Thanks to all the editorial team – including our new Creative and Life Writing editor, Ruth Starke, and new assistant editor Michael Lee Gardin from San Antonio, Texas. Particular thanks to Melinda Graefe, who has assembled the tributes to Syd Harrex, and to Kathryn Koromilas, who did much of the initial work for the Philosophy and Literature feature. And to the many anonymous peer reviewers we have called upon in preparing this and every issue, we are deeply grateful for your thoughtful and constructive reports. Almost without exception, your comments and suggestions are received gratefully, and provide authors at various stages of their academic careers with invaluable guidance. This is a substantial though largely unacknowledged service to the international academic community.
Louis MacNeice’s Portrait of Athens, a radio play broadcast by the BBC in November 1951, came at a time of reconstruction throughout Europe but also at a time when the world was on the verge of yet another war. In it we find the city’s bones, Athens of Thucydides, Demosthenes, Pericles and Socrates, but also a modern city where you could hear street cries, radio tunes and trams and visit both Kolonaki and the district of New Smyrna where Asia Minor refugees had settled almost thirty years earlier. Twenty-four centuries were transposed to twenty-four hours and twenty-four hours squeezed into the space of one with the play focusing on questions of memory, identity, and lived or remembered traumas. What the audience got as a result was a representation of the varied layers that made up modern Athens, a portrait of the city as palimpsest in contrast to other accounts of the same period where the past dominated over the present making the latter non visible.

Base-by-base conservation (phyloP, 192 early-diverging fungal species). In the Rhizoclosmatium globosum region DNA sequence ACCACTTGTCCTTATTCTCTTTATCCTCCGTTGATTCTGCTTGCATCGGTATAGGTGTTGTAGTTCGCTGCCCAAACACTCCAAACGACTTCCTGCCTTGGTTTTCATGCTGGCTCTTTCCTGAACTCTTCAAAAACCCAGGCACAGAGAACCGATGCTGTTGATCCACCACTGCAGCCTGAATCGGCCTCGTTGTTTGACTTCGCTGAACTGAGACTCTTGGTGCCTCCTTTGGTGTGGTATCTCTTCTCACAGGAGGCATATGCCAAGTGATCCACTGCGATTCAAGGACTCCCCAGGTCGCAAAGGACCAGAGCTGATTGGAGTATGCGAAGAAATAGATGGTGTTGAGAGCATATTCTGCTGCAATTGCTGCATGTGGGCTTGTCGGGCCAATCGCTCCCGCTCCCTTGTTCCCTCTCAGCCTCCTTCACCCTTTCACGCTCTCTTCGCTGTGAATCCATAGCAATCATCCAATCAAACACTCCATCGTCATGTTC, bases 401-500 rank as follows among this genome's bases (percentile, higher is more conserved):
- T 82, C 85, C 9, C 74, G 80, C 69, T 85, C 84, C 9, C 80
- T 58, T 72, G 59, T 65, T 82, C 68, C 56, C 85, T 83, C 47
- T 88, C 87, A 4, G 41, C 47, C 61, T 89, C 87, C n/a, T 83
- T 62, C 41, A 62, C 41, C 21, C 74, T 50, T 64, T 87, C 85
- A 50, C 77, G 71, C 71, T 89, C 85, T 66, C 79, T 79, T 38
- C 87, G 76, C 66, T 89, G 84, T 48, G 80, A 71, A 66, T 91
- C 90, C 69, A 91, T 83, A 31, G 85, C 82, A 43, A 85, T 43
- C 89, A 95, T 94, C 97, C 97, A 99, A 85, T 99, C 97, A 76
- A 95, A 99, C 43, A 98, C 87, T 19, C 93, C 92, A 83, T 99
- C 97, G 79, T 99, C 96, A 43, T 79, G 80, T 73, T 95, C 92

Was Plato the first philosophical dramatist to explore philosophical ideas through dramatic content, introducing dramatic structures currently in line with contemporary theatre? If Plato was an influential figure for philosophers as well as theatre-makers, it can arguably be said that he was a silent pioneer in creating the newly defined discipline of Performance Philosophy. There is an obvious polarity between performance and philosophy since both disciplines are on the quest of exploring and presenting what life is. At least this can be said of ancient Greek and Roman philosophy. Conceived as “biou techne” the art of living, Greek and Roman philosophers, especially the Epicureans, Stoics and Skeptics, saw philosophy as a way of conceiving what a good life is (a life worth living) and pursuing its practical realization for the attainment of eudemonia. Plato was arguably the first significant philosopher to explore philosophical ideas through dramatic content, introducing dramatic structures currently in line with contemporary theatre views. As such, he can be seen as an influential figure for theatre makers as well as for philosophers. Plato’s artistic intention was to uncover the artist that lacked substance and support the knowledgeable creative philosophical mind that besides instant emotional pleasure has to contribute in social development.